Then at halftime, in a rock show production featuring female Latina stars J Lo Lopez and Shakira, dressed initially like space age, sexless alien creatures, with no human femininity, in riveted leather, revealing as much ass and crotch as possible on international tv, with J Lo at one point sliding her pelvis toward the camera and into our bars and living rooms, then later performing a pole dance as if in a strip club, accompanied by fifty or so space age females bumping and grinding, while a sole, androgynous creature dressed head to toe in white, sang harmony.
Though for a company like P&G to pay $5.6 million for a commercial – or was it $11.2 million since it was a full 60-second spot – is hardly a drop in their massive $68 billion revenue bucket, it still raises the question about the corporation’s decision to place their products by touting female equality, whether it was driven by capitalist return on investment criteria, or whether they were bullied by the LGBTQ radical feminists, who are socialist, under the ruse of equality.
Because anyone with half a brain or who is a not a radical feminist could comprehend in a nano-second that the vast, vast majority of women are not able physically to compete with men in the brutal world of professional football, and therefore dangling this promise of empowerment to millions of young women stretches even the sleaziest bounds of lying on Madison Avenue, but that’s not what the commercial was about, the LGBTQ radical feminists know, though most in the television audience didn’t give it a blink of thought.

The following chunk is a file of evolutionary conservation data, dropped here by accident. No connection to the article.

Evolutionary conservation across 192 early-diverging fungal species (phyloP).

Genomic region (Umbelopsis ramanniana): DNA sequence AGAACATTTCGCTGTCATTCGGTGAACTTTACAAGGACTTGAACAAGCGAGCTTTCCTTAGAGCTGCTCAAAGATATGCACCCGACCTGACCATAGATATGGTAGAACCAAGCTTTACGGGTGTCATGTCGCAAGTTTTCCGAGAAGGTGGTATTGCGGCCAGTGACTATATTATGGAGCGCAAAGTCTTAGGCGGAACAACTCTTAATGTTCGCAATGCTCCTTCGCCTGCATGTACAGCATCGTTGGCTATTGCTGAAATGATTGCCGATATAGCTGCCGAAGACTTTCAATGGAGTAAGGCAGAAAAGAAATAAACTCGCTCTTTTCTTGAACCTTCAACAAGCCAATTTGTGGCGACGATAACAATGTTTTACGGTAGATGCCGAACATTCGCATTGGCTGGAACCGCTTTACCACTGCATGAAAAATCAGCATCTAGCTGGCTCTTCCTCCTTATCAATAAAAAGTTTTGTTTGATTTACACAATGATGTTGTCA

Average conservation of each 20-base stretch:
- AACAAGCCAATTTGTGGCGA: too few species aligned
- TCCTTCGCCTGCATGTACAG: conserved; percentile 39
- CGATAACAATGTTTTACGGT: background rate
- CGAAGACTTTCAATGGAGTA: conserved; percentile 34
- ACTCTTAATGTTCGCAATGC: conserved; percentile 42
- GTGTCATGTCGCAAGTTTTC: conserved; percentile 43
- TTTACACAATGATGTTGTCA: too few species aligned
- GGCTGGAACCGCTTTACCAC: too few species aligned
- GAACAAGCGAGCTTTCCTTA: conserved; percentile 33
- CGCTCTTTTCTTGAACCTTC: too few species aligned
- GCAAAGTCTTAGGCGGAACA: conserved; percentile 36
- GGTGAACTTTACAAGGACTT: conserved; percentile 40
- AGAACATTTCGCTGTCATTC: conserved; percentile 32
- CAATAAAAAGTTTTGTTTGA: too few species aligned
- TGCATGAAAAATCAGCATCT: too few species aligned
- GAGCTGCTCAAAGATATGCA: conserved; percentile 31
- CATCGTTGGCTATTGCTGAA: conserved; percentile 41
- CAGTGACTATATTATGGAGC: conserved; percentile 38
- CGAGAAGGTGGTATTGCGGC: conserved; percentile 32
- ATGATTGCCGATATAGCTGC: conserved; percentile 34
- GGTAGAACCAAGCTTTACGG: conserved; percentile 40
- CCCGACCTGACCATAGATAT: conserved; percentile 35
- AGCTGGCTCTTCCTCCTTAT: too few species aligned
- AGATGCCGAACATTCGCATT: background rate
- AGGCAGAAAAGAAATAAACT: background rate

A week before the Secret Kicker commercial aired, lesbian talk show queen Ellen Degeneres had previewed The Secret Kicker on her show – while plugging her own commercial during the game that she said was filmed with Portia, her current “wife” – by telling her national audience of heterosexual housewives that the commercial was “about equal possibilities for women on and off the field, which I love.”
In the wave of national television hype for the commercial building up to the Super Bowl, Secret associate brand director Sara Saunders said in a statement: “More than two-thirds of girls believe that society doesn’t encourage women to play sports. We’re setting out to change this notion by spotlighting world-class female athletes on a field where gender equality is not yet the norm.”
Well, whether or not you are among the .0001 percent of the population – that’s about the same percentage of transgenders in the country – who believe women can compete with men on a football field, the commercial only serves to stir discontent among heterosexual Millennial women, to make them feel they are being discriminated against, or being excluded from all these equal possibilities Ellen talks about.
But that’s the strategy of the LGBTQ radical feminists, who have been around since the 1960s but gained enormous influence in the media during the White House years of Barack and Michelle Obama, and Michelle’s staff of 20 – and still do. They are employing brainwashing techniques through the media on young women, and men, the same tactics and philosophy used by Saul Alinsky, Barack’s community organizing mentor from Chicago who used them to organize poor blacks to attack city hall, now taken to the national stage at the Super Bowl.